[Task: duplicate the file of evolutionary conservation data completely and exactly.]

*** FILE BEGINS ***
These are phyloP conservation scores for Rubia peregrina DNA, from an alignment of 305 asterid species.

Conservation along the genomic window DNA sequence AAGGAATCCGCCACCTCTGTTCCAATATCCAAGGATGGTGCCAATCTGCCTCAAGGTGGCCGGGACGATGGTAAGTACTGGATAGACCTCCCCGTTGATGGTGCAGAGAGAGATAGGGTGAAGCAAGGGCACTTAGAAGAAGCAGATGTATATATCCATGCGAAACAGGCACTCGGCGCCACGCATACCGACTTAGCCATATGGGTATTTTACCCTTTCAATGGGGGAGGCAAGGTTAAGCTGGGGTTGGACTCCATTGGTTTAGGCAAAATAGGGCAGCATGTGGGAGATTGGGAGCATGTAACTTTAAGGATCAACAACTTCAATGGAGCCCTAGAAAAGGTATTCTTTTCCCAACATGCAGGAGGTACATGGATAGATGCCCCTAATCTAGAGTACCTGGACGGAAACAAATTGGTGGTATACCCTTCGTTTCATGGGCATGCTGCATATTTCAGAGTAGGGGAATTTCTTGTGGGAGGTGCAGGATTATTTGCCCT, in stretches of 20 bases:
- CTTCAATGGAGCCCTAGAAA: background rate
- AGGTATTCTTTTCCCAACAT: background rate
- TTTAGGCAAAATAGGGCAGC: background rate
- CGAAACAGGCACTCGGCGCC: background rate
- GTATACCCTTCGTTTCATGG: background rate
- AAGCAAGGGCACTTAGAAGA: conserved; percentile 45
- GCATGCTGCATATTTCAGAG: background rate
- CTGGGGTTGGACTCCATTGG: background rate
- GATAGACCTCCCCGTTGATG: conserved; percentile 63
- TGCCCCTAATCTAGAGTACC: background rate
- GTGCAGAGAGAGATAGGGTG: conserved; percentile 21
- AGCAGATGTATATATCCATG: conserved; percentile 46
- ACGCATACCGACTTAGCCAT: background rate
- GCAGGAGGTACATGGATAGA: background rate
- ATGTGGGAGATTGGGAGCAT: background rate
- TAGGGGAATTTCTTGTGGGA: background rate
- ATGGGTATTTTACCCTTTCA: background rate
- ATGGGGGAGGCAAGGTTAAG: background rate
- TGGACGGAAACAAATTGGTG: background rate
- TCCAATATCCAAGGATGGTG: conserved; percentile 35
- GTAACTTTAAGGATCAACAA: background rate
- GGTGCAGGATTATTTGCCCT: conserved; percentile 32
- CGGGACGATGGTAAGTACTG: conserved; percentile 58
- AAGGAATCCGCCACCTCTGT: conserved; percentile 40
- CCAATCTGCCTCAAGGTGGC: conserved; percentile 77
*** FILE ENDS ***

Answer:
These are phyloP conservation scores for Rubia peregrina DNA, from an alignment of 305 asterid species.

Conservation along the genomic window DNA sequence AAGGAATCCGCCACCTCTGTTCCAATATCCAAGGATGGTGCCAATCTGCCTCAAGGTGGCCGGGACGATGGTAAGTACTGGATAGACCTCCCCGTTGATGGTGCAGAGAGAGATAGGGTGAAGCAAGGGCACTTAGAAGAAGCAGATGTATATATCCATGCGAAACAGGCACTCGGCGCCACGCATACCGACTTAGCCATATGGGTATTTTACCCTTTCAATGGGGGAGGCAAGGTTAAGCTGGGGTTGGACTCCATTGGTTTAGGCAAAATAGGGCAGCATGTGGGAGATTGGGAGCATGTAACTTTAAGGATCAACAACTTCAATGGAGCCCTAGAAAAGGTATTCTTTTCCCAACATGCAGGAGGTACATGGATAGATGCCCCTAATCTAGAGTACCTGGACGGAAACAAATTGGTGGTATACCCTTCGTTTCATGGGCATGCTGCATATTTCAGAGTAGGGGAATTTCTTGTGGGAGGTGCAGGATTATTTGCCCT, in stretches of 20 bases:
- CTTCAATGGAGCCCTAGAAA: background rate
- AGGTATTCTTTTCCCAACAT: background rate
- TTTAGGCAAAATAGGGCAGC: background rate
- CGAAACAGGCACTCGGCGCC: background rate
- GTATACCCTTCGTTTCATGG: background rate
- AAGCAAGGGCACTTAGAAGA: conserved; percentile 45
- GCATGCTGCATATTTCAGAG: background rate
- CTGGGGTTGGACTCCATTGG: background rate
- GATAGACCTCCCCGTTGATG: conserved; percentile 63
- TGCCCCTAATCTAGAGTACC: background rate
- GTGCAGAGAGAGATAGGGTG: conserved; percentile 21
- AGCAGATGTATATATCCATG: conserved; percentile 46
- ACGCATACCGACTTAGCCAT: background rate
- GCAGGAGGTACATGGATAGA: background rate
- ATGTGGGAGATTGGGAGCAT: background rate
- TAGGGGAATTTCTTGTGGGA: background rate
- ATGGGTATTTTACCCTTTCA: background rate
- ATGGGGGAGGCAAGGTTAAG: background rate
- TGGACGGAAACAAATTGGTG: background rate
- TCCAATATCCAAGGATGGTG: conserved; percentile 35
- GTAACTTTAAGGATCAACAA: background rate
- GGTGCAGGATTATTTGCCCT: conserved; percentile 32
- CGGGACGATGGTAAGTACTG: conserved; percentile 58
- AAGGAATCCGCCACCTCTGT: conserved; percentile 40
- CCAATCTGCCTCAAGGTGGC: conserved; percentile 77